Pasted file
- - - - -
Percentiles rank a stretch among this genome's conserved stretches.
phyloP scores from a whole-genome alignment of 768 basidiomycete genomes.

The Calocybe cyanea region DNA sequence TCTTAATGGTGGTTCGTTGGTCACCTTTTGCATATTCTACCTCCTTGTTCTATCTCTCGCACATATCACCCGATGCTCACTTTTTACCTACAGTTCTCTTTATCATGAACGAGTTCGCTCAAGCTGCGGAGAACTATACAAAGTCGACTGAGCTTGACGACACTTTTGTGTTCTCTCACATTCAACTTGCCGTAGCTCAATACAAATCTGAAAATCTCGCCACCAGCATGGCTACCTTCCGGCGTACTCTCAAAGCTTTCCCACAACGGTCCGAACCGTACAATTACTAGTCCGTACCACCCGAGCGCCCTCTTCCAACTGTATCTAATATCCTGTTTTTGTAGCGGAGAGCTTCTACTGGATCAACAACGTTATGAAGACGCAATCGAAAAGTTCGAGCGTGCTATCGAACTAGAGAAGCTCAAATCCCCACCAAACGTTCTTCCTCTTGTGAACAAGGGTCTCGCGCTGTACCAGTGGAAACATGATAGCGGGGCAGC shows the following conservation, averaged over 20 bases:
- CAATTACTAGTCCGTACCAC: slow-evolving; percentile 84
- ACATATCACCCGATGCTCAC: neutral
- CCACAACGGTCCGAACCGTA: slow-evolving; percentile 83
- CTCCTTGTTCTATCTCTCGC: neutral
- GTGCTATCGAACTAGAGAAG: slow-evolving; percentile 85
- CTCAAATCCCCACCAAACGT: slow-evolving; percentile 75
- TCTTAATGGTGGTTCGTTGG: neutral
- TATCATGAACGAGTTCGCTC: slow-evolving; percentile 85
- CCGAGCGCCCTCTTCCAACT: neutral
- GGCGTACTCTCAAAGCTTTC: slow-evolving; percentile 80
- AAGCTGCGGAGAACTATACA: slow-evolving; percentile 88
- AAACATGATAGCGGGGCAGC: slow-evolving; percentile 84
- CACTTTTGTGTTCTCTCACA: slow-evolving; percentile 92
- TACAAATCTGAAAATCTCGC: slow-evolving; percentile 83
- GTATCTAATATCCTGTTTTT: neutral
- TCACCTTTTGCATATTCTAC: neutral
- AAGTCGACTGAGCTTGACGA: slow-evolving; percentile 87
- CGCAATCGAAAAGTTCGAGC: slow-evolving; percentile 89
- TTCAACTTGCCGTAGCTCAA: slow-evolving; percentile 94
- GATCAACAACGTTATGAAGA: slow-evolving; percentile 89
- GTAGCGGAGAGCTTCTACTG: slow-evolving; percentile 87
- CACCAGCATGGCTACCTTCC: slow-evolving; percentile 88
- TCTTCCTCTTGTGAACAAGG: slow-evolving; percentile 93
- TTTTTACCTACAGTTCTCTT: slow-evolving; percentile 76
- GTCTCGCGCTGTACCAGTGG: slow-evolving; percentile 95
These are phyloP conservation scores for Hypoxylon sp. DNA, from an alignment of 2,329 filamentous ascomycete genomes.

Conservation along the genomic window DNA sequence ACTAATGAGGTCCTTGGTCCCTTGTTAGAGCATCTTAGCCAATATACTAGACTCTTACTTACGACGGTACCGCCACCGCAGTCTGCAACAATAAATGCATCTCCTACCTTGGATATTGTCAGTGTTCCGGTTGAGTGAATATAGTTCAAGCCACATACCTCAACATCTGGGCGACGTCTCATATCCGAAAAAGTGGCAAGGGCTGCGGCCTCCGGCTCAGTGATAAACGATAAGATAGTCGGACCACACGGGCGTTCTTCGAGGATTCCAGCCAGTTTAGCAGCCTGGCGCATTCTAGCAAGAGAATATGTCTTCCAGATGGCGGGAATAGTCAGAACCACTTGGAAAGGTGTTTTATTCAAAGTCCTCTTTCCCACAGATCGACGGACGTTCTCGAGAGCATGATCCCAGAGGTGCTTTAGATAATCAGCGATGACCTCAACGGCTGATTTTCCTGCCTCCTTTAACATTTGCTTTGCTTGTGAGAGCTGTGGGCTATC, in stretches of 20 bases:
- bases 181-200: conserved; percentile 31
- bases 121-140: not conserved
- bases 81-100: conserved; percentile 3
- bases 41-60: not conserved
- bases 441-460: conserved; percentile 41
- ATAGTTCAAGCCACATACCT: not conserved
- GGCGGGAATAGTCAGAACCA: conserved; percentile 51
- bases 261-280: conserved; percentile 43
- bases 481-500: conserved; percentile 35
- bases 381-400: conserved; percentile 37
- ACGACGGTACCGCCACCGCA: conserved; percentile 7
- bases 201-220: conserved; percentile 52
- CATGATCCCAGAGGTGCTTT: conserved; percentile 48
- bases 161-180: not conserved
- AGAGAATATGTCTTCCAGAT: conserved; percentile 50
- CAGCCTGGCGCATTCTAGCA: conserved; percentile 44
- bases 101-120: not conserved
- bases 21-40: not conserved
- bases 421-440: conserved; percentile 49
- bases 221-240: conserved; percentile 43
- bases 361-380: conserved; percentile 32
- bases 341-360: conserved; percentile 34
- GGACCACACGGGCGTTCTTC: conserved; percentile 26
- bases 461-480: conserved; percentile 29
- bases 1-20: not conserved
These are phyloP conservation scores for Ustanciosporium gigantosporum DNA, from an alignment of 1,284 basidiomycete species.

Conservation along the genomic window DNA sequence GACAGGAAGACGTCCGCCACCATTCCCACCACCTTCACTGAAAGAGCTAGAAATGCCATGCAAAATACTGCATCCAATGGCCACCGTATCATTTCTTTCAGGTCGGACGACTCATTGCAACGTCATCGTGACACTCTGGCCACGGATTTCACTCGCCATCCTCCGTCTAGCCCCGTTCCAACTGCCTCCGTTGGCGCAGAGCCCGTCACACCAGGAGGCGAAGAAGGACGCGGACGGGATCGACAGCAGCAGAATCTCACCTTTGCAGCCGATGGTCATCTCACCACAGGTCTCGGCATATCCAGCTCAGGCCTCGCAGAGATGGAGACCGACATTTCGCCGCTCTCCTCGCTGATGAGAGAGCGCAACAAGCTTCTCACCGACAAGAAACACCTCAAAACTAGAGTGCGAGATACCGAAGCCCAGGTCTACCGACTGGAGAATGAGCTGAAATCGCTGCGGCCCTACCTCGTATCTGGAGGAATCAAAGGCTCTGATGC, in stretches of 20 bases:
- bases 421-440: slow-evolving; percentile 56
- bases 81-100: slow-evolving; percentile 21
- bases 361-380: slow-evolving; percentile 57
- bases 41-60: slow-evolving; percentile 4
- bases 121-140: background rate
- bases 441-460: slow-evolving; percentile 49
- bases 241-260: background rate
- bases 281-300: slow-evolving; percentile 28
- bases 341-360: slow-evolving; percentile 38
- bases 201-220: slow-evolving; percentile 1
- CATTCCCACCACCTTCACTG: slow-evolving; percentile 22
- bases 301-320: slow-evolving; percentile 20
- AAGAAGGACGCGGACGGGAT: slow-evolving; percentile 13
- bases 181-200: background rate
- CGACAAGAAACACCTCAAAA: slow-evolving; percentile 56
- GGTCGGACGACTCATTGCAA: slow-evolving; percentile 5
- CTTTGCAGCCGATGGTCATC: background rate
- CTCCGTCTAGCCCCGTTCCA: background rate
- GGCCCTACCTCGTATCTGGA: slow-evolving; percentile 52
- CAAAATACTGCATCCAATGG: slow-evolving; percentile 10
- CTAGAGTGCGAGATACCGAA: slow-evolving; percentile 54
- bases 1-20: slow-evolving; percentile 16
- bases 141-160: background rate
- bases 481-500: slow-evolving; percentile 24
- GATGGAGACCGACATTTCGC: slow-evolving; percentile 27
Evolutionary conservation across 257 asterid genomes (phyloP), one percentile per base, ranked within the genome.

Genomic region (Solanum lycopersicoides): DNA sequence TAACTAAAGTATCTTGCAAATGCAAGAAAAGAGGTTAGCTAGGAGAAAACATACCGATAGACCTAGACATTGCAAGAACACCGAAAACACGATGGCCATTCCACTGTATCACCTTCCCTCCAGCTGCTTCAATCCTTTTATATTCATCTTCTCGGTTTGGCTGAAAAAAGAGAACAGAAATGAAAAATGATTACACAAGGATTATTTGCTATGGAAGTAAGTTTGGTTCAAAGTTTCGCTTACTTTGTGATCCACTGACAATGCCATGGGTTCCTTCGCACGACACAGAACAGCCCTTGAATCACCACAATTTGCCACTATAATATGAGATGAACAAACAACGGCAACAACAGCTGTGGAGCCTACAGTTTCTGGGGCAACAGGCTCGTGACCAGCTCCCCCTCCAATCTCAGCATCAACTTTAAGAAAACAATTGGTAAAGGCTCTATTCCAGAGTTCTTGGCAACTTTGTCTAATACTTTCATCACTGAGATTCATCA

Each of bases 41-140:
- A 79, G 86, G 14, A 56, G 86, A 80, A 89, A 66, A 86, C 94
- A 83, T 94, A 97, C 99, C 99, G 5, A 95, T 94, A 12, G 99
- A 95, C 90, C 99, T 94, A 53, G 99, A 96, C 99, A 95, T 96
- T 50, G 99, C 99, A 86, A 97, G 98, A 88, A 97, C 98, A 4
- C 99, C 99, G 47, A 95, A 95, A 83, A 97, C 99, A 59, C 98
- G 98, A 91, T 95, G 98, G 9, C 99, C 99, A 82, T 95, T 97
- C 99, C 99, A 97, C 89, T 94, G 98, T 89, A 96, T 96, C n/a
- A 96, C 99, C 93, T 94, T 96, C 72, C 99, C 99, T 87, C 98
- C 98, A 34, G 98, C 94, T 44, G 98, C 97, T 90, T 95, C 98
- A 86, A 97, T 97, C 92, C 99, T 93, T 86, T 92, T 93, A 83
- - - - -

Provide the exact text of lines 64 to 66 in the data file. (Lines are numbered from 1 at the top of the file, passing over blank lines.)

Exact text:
- bases 241-260: background rate
- bases 281-300: slow-evolving; percentile 28
- bases 341-360: slow-evolving; percentile 38